Susan lives in one of the knockoff Spanish Haciendas favored by the upper middle classes in L.A. following WWII. The design is bland, second-hand, and forgettable. In a sly bit of set design, Diego Rivera’s The Flower Carrier [left] hangs over her dining room table, an artwork depicting labor exploitation tamed and turned by middle class apathy into mute wallpaper. Krutnik weaves a whole interpretation around the placement of the painting, which is available to read in his book’s Google preview.

This is the life Webb had been seeking, a life of quiet contentment in a “tastefully furnished” apartment, with a well-dressed blonde at his side. Over coffee, his class resentments come pouring out. He mews that being a cop is no better than a ditch-digger, money being his only bottom line. Susan ignites his jealousies further by revealing how she grew up in Indiana, in the same town as Webb, only she came from a wealthier family on a well-tended street.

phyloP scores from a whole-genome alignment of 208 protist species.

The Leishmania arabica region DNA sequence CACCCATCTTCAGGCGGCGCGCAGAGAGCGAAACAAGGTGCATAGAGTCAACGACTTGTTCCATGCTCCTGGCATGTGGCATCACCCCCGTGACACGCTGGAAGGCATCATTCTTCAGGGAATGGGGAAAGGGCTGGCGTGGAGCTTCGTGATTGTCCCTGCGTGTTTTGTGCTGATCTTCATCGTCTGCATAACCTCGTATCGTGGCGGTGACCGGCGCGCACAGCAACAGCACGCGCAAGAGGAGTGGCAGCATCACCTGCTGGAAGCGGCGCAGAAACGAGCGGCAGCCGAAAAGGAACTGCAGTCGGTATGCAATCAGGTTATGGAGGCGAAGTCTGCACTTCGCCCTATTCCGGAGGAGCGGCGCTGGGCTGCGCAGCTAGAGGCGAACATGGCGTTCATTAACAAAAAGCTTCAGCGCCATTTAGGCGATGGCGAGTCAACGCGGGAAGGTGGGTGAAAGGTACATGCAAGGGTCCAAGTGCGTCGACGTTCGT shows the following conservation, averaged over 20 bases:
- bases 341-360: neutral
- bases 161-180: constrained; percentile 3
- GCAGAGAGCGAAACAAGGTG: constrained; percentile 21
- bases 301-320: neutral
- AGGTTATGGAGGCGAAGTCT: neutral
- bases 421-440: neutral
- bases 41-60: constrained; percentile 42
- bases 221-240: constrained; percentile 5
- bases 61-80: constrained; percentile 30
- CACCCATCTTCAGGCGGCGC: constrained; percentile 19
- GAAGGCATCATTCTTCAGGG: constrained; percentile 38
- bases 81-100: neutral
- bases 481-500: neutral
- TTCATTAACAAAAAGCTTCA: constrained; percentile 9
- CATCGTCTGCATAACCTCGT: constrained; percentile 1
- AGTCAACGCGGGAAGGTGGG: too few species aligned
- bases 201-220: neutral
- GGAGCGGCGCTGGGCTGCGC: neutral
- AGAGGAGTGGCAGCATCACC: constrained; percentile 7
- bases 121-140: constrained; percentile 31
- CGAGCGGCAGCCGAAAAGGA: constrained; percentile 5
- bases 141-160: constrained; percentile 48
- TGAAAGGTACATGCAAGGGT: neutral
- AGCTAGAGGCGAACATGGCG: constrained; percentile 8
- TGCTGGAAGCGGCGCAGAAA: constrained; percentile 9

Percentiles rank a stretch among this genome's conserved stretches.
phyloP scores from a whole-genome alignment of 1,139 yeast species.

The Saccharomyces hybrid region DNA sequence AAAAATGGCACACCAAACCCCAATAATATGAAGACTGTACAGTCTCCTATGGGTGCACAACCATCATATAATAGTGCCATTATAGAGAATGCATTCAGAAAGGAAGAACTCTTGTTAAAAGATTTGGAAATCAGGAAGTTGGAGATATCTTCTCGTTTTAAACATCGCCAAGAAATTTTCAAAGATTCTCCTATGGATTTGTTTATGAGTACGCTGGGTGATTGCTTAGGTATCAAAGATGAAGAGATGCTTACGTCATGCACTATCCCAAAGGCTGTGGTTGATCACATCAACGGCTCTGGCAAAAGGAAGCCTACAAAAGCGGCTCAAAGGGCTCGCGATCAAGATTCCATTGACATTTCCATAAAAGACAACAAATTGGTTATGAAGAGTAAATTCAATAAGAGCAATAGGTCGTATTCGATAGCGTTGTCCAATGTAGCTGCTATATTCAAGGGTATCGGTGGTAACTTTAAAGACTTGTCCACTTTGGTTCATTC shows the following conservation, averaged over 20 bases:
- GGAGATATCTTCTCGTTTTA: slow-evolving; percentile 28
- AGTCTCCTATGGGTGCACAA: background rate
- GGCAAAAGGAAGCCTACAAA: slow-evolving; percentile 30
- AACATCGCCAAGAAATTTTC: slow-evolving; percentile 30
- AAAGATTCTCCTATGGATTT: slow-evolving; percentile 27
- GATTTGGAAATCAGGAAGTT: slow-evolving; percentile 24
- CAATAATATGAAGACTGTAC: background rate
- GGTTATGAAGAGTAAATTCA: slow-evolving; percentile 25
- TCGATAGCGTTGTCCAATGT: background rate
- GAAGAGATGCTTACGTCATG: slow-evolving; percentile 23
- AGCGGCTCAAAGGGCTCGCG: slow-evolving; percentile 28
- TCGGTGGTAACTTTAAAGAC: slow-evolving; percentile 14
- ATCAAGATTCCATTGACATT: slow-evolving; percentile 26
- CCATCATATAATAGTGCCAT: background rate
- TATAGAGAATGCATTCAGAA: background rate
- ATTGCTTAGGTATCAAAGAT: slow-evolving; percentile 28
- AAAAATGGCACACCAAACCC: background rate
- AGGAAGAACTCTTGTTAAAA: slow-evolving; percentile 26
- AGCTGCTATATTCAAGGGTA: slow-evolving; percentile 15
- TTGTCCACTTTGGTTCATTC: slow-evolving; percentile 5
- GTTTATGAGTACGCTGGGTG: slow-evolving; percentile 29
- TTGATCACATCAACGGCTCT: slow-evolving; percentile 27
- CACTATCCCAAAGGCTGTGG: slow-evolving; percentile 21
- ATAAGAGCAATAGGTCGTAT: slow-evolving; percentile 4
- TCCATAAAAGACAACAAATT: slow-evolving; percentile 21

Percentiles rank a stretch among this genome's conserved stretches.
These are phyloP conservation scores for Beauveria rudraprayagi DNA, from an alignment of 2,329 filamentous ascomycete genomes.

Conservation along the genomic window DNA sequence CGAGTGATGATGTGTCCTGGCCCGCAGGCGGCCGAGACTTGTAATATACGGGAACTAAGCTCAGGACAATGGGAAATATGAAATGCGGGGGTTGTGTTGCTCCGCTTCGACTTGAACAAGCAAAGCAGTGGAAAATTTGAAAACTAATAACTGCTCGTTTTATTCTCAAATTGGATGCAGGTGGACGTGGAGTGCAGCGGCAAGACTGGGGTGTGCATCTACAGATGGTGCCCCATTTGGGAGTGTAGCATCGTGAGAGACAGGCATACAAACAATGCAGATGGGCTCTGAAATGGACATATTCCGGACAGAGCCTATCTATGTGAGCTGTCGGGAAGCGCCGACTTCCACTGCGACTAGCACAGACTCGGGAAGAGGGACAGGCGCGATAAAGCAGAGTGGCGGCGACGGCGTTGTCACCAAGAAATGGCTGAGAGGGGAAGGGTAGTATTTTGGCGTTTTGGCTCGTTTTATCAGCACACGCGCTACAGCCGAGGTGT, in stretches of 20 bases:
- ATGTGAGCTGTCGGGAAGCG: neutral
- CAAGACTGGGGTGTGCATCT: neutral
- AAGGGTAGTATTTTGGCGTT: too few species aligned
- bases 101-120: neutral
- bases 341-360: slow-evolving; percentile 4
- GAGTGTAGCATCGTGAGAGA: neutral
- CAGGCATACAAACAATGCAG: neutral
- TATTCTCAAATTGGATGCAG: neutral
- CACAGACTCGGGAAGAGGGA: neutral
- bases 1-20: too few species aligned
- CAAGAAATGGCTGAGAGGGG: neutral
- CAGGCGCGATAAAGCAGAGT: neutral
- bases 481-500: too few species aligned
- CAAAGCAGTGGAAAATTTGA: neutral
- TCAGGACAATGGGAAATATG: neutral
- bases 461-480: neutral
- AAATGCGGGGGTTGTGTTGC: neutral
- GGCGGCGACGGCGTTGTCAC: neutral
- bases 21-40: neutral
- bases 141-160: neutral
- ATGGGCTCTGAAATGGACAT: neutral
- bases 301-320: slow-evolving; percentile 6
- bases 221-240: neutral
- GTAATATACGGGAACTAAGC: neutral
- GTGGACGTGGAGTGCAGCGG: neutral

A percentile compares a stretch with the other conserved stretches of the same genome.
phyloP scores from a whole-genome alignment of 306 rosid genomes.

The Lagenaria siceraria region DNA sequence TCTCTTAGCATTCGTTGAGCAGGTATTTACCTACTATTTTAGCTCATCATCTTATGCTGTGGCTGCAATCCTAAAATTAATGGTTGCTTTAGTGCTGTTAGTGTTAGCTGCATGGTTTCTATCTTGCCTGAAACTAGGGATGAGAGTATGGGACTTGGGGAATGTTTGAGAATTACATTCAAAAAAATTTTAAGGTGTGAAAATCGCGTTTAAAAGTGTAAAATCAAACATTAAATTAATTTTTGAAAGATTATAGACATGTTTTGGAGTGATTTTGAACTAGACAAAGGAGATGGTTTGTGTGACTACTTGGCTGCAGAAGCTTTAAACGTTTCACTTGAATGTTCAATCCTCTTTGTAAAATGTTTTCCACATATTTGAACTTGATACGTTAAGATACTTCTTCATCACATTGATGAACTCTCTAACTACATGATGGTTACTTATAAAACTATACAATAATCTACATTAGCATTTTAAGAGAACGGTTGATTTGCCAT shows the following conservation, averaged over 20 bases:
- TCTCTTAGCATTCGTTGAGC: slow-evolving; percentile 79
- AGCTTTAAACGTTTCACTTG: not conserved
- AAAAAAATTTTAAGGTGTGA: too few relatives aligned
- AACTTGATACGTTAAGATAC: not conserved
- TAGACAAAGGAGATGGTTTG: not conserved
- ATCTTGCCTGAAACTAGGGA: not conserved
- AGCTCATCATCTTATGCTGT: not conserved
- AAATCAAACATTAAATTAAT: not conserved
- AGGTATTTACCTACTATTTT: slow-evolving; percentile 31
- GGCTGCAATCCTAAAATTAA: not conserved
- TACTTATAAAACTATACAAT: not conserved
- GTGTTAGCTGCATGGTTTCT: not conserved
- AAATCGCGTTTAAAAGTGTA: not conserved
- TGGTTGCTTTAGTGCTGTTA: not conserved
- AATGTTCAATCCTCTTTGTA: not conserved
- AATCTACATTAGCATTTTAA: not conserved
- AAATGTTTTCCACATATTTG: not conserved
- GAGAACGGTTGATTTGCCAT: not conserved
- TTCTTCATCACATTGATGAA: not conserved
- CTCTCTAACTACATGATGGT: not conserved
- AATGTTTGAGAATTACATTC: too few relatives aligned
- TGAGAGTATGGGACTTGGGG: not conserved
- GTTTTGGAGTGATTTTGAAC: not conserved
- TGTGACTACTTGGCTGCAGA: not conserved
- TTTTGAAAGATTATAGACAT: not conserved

It is this revelation that turns Susan into a prize – the ivory tower hidden from him because of his station in life. He becomes aggressive, animal, relentless. Susan resists meekly, than gives herself over entirely. Her own American dream, of raising a family, foundered in her husband’s infertile loins. Reduced to the life of a cloistered housewife, Webb’s meaty pawing feels like freedom. The husband only lives as a voice on the radio, as he’s the host of a popular nighttime music show, and an unwelcome presence during Webb’s ungainly seductions. In a small note of resistance, Losey cast Trumbo as the husband’s voice, his nasal tenor a ghostly presence even before his body gets knocked off in the Double Indemnity– inspired plot.

The Prowler spreads its sarcasm over the entire roll-call of American myths. Marriage, small-town life, the police force, and even capitalism itself are shown as empty, repressive forces. Susan and Webb are driven to each other, and then self-desctruct, all because of their unrequited love of the American dream. They want a perfect middle-class life, and Webb is more than ready to kill for it.